Writer: Dr. Pattie Aron

5 result(s).

Hop Creep

FREE

Large dry-hop additions that have become more prevalent over the past decade have caused surprises among commercial brewers and homebrewers alike. The phenomenon leading to a lower final gravity, increased ethanol, and increased carbonation is called hop creep and is due to diastase activity of hops. Learn more about hop creep and how to prepare for it.


Hop Extracts

Digital and Plus Members Only

Substituting hop pellets with CO2 hop extract increases yields and can produce cleaner, brighter beer while maintaining hop varietal character. Learn more about how hop extract is made and how to use it in your brews.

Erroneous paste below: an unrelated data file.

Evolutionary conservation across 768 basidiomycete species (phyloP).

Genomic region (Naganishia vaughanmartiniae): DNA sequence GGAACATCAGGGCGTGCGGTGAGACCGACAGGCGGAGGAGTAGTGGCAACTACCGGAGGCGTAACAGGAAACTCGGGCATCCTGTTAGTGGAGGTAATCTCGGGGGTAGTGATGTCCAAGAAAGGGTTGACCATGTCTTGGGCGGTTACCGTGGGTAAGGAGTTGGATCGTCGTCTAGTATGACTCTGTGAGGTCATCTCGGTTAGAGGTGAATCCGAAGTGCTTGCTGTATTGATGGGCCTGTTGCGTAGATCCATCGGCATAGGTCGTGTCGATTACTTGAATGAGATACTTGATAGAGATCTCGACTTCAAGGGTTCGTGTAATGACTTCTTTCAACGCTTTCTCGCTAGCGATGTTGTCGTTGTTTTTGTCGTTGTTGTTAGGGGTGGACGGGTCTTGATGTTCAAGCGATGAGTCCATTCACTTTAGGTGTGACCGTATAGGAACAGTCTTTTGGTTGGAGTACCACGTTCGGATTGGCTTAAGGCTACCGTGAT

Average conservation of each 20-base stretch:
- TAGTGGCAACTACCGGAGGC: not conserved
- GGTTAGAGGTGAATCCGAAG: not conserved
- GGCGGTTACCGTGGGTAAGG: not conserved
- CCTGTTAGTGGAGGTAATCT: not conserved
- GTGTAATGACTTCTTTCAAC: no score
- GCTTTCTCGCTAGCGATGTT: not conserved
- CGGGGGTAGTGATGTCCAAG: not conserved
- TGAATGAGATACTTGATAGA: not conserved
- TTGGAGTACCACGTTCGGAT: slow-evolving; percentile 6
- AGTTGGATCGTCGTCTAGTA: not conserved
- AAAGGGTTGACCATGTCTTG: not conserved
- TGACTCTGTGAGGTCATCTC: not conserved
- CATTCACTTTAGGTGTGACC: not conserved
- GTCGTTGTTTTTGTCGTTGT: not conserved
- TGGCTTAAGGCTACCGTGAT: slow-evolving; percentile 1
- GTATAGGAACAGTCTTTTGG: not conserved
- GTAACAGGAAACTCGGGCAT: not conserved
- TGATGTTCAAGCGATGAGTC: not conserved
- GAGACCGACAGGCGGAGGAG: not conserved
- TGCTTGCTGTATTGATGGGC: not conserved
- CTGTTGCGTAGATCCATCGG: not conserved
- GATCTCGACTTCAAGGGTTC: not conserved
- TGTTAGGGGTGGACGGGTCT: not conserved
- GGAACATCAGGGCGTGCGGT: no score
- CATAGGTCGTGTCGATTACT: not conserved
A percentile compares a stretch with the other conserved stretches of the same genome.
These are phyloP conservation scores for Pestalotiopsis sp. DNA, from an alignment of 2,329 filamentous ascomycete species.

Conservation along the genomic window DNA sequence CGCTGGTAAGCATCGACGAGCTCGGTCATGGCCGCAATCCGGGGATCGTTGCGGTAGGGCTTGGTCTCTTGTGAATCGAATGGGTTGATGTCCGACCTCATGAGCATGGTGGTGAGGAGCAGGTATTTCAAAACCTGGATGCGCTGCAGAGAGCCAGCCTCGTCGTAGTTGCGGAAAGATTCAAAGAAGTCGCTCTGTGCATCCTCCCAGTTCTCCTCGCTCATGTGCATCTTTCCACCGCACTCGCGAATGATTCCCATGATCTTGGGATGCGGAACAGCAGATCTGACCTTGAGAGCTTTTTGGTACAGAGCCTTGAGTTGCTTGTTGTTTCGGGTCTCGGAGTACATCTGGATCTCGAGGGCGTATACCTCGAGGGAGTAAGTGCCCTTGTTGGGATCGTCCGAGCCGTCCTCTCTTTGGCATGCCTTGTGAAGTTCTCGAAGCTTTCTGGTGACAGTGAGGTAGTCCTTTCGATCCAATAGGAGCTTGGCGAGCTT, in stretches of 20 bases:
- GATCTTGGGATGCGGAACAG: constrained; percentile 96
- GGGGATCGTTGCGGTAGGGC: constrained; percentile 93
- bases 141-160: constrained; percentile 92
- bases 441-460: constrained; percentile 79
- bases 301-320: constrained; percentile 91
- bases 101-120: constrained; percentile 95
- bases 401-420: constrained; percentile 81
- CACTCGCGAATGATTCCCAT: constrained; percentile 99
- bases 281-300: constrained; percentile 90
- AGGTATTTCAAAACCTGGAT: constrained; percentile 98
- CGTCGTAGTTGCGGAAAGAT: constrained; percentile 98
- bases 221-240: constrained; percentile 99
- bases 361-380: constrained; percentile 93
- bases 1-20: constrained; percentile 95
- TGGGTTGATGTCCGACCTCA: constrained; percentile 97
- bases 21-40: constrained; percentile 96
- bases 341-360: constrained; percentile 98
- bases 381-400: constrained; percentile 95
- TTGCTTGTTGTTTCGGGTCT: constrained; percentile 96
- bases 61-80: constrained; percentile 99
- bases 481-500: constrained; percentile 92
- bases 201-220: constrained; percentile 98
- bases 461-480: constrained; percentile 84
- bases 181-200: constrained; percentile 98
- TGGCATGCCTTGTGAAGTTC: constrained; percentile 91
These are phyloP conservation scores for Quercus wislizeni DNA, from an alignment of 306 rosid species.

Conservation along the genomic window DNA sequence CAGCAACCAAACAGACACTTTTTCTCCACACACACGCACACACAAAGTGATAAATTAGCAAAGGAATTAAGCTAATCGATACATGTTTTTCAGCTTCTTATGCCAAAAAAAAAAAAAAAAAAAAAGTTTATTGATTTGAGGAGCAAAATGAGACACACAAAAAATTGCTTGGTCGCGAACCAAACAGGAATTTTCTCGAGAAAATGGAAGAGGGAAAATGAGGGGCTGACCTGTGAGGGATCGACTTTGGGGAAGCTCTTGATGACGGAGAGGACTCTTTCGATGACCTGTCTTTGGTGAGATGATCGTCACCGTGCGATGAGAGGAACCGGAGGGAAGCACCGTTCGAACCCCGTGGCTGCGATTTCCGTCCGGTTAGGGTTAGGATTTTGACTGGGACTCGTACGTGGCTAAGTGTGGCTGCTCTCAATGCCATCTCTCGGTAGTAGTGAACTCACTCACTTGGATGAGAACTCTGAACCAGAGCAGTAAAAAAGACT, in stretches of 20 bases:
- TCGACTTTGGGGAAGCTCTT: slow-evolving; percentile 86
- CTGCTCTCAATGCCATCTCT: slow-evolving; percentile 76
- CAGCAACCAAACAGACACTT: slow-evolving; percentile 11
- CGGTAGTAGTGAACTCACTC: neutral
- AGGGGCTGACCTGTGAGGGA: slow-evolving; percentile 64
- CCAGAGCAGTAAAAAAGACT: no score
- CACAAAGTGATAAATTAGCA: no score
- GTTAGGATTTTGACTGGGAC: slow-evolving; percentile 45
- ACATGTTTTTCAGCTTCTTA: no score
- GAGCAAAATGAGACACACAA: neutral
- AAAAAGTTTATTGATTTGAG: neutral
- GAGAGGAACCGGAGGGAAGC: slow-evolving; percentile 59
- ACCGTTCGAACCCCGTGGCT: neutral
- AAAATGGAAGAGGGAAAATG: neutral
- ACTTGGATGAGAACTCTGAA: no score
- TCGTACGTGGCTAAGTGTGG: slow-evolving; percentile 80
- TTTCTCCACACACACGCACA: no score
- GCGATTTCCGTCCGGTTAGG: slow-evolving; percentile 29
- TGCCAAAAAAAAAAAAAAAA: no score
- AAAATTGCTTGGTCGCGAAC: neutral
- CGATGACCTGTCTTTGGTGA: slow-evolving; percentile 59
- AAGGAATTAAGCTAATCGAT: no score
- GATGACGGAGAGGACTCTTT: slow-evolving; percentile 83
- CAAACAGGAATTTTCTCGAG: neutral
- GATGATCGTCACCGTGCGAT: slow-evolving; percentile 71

From Juicy to Crazy Hazy

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Juicy. Hazy. These style descriptors have become so commonplace in the craft beer world over the past two decades that everyone can picture the beer in their mind upon a single word. It must be remembered, however, it was flavor that started the New England India pale ale (NEIPA) revolution, and haze was a by-product. 


Bitterness & The IBU – What’s It All About?

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In the earlier days of the American India pale ale, bitterness was king. The more Bitterness Units (BU), the better. We didn’t have the hazy-juicys, we had bitter and hoppy, piney, ashy, resinous, maybe dank. Predominant West Coast IPAs began to evolve the palates of every cool craft beer junky into a bitter-beer-ophile. Bitterness addicts


Biotransformation

FREE

The word “biotransformation” has gotten a lot of buzz as brewers look to fermentation — and specifically, yeast — to transform the aroma of hops. Learn what exactly biotransformation is, how it occurs, and how homebrewers can use it to our advantage.


5 result(s) found.